I was interested in this panel primarily because of the interrogation of the privileging of alleged civic discourse in the composition classroom that its description promised: recall Doug Hesse’s contention that we’ve tamed civic rhetoric into a school genre by having students write about the public sphere rather than in it, and my concern from the Weblogs as Social Action panel that teacherly delight at the possibilities offered by weblogs for political deliberative rhetoric should be tempered by the apparent predominance of dialectical — rather than deliberative — classroom ends to which many teachers are applying weblogs. But it certainly didn’t hurt that my friend and former University of Pittsburgh colleague Chris Warnick was presenting, and that I’ve really come to enjoy the “literary” style (as another former Pitt colleague put it last year) of Pitt CCCC presentations. It’s an interesting split: every panel I’ve seen from Pitt people involves paper handouts for the audience and the presenters reading from a highly eloquent pre-written paper, whereas most panels I’ve seen from the CCCC computer folk have involved presenters talking through bullet points and using a video projector for PowerPoint slides or Web pages. In some ways, it’s almost a split between hypotaxis and parataxis — which is perhaps appropriate, since Pitt’s program carries a deep cultural studies and critical theory influence, and such an influence necessarily lends itself to the careful subordination of hypotaxis and deductive reasoning rather than the and/and/and of parataxis and inductive connections. And I gotta say, when I’m trying to follow along and take notes at the same time, sometimes the rich and complexly subordinated discourse Pitt folks are so good at comes too fast and too smart for me to be able to adequately follow: in between listening, thinking it through, and attempting to quickly render it into my own words, I found I sometimes lost the thread.
Still, I hope the brief summaries and thoughts I offer here might begin to offer at least a thin hint of the panel’s quality. All four presentations more than lived up to the promise of their program description, firmly grounding their formidable theoretical sophistication in careful considerations of the realities of classroom practice.
Brenda Glascott began with an analysis of William Cobbett’s 1820 A Grammar of the English Language and its implications for today’s liberatory pedagogy. Glascott calls our attention to the work’s dedication “To her most gracious majesty, Queen Caroline”:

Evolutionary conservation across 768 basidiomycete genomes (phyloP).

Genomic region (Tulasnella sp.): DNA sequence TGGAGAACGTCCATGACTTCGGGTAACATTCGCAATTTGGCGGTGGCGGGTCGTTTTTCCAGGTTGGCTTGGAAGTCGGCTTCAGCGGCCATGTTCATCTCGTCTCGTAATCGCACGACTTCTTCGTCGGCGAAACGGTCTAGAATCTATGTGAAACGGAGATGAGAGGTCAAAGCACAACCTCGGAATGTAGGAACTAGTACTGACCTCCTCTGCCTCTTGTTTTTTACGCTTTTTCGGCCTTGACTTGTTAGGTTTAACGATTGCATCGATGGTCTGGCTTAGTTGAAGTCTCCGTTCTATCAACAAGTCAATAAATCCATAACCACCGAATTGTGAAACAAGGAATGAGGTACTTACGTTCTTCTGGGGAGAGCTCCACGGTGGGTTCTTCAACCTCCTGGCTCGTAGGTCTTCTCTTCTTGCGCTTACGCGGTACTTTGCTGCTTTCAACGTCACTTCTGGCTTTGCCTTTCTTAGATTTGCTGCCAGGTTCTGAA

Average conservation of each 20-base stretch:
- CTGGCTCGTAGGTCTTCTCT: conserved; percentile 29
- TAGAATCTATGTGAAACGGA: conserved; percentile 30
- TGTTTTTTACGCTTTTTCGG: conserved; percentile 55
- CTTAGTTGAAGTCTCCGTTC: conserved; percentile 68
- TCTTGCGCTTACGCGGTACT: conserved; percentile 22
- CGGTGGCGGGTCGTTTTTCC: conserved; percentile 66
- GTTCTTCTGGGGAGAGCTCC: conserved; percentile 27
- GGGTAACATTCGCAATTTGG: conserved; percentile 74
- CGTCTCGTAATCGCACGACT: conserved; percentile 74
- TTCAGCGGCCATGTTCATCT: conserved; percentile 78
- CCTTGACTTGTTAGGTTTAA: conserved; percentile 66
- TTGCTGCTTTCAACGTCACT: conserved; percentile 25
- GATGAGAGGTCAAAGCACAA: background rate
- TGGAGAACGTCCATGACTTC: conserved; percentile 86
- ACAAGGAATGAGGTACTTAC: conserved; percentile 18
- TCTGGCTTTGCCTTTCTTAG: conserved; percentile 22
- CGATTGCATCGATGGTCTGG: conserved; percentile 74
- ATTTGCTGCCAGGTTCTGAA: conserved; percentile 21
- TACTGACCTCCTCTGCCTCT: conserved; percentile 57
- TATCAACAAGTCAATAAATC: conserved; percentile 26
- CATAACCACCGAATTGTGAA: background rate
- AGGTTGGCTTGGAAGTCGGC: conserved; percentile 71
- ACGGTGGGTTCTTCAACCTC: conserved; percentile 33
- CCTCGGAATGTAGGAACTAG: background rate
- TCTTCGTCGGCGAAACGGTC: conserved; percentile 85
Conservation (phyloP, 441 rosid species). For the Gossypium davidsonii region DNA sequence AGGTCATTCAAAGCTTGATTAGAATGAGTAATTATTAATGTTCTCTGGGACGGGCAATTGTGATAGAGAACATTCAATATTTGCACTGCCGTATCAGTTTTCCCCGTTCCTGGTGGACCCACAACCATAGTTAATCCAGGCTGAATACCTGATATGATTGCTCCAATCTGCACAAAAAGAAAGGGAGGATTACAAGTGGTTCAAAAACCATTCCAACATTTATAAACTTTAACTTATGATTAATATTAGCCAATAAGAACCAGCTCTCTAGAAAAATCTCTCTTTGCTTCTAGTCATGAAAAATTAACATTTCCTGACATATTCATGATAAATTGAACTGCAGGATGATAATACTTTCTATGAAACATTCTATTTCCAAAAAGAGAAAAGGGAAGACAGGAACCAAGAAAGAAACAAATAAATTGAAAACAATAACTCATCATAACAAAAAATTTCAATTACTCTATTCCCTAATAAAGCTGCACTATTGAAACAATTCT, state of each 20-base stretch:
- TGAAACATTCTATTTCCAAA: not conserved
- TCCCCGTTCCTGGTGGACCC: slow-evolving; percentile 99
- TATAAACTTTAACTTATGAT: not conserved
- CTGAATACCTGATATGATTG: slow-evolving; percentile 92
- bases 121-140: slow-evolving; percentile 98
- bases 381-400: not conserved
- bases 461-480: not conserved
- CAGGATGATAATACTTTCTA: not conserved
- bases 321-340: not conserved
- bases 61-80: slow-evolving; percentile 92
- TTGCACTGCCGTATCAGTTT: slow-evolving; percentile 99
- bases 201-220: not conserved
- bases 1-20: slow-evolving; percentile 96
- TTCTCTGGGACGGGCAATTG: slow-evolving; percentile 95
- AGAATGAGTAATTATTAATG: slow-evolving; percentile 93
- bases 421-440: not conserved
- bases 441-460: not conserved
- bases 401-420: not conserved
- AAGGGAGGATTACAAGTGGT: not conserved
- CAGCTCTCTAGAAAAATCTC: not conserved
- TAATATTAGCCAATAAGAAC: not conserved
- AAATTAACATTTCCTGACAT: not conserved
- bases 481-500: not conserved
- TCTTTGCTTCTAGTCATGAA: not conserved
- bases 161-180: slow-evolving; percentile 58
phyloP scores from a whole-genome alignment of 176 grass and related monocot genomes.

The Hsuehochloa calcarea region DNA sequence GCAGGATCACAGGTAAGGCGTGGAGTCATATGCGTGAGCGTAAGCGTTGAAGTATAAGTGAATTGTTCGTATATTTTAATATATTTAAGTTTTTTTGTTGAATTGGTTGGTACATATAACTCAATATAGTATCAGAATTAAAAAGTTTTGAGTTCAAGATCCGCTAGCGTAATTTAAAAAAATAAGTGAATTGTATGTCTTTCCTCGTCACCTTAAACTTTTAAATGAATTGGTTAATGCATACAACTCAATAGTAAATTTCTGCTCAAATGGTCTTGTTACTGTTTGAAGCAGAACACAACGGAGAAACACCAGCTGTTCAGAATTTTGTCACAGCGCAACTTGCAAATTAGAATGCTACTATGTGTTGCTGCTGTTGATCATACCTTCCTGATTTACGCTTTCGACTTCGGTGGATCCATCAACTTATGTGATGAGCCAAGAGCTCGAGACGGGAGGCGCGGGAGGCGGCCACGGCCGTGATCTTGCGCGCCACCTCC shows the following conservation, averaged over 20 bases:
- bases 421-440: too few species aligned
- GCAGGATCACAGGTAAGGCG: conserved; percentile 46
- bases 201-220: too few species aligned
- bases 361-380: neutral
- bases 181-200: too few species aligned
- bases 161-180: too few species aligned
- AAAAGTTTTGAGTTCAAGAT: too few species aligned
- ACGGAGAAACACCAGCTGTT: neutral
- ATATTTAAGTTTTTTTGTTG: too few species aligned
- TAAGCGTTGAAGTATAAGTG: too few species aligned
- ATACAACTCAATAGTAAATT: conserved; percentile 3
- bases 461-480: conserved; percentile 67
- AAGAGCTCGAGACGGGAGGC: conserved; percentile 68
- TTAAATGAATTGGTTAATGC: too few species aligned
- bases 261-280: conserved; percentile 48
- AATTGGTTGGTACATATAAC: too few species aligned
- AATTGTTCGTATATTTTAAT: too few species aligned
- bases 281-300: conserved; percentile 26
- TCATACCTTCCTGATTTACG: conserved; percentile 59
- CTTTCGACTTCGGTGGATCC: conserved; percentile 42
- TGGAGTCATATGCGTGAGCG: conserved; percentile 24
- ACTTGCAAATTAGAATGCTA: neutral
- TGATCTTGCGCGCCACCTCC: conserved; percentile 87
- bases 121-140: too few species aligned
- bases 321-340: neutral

May it please your majesty,
A work, having for its objects, to lay the solid foundation of literary knowledge amongst the Labouring Classes of the community, to give practical effect to the natural genius found in the Soldier, the Sailor, the Apprentice, and the Plough-boy, and to make that genius a perennial source of wealth, strength, and safety to the kingdom; such a work naturally seeks the approbation of your Majesty, who, amongst all the Royal Personages of the present age, is the only one that appears to have justly estimated the value of The People.
According to Glascott, this focus on “the Labouring Classes” and “The People” might bring to mind Paulo Freire, and serve as our first indicator that Cobbett’s Grammar was a grammar in service of radical politics. Glascott offers a number of other pieces of evidence from Cobbett’s text, such as the examples given of participles — “I am working; working is laudable; a working man is more worthy of honour than a titled plunderer who lives in idleness” (44) — and of auxiliary verbs — “Both these verbs [to be and to have] are sometimes used, at one and the same time, as auxiliaries to other principal Verbs: as, I have been writing; I have been imprisoned; and so on” (59). Paulo Freire’s ideals of conscientization, problematization, and praxis all have startling analogues in Cobbett’s work. The Grammar, Glascott argues, both demonstrates that liberatory pedagogy has historical analogues and offers leverage with which to critique the rhetoric of liberatory pedagogy. Cobbett’s polemical textbook focuses on action and knowledge and literacy for the common good, and sees rhetoric as a means for moving the dispossessed readers of his dedication into public engagement via language, but it’s language for their own purposes. This is where Glascott offers a caution about the danger of the image of teacher-as-liberator: many progressive pedagogies (I’m reminded of Nancy Welch’s recent CCC article) fail on the dialogic level because there’s no recognition that students might want to push back against such pedagogies or use the public sphere for a politics other than the progressive. In this sense, the problem lies not in the classroom’s asymmetrical student-teacher power relationship itself, Glascott asserts, but rather in the consequences of that power relationship when politics enter the classroom. And this is where my opinions differ from Glascott’s: unless I’m misreading her (which is quite possible), I think she’s saying there can be a classroom without politics, which of course initiates another rehearsal of the fifteen-year-old Berlin-Hairston argument — and it seems to me that the work she’s doing with Cobbett has really interesting implications that go far beyond that tired debate.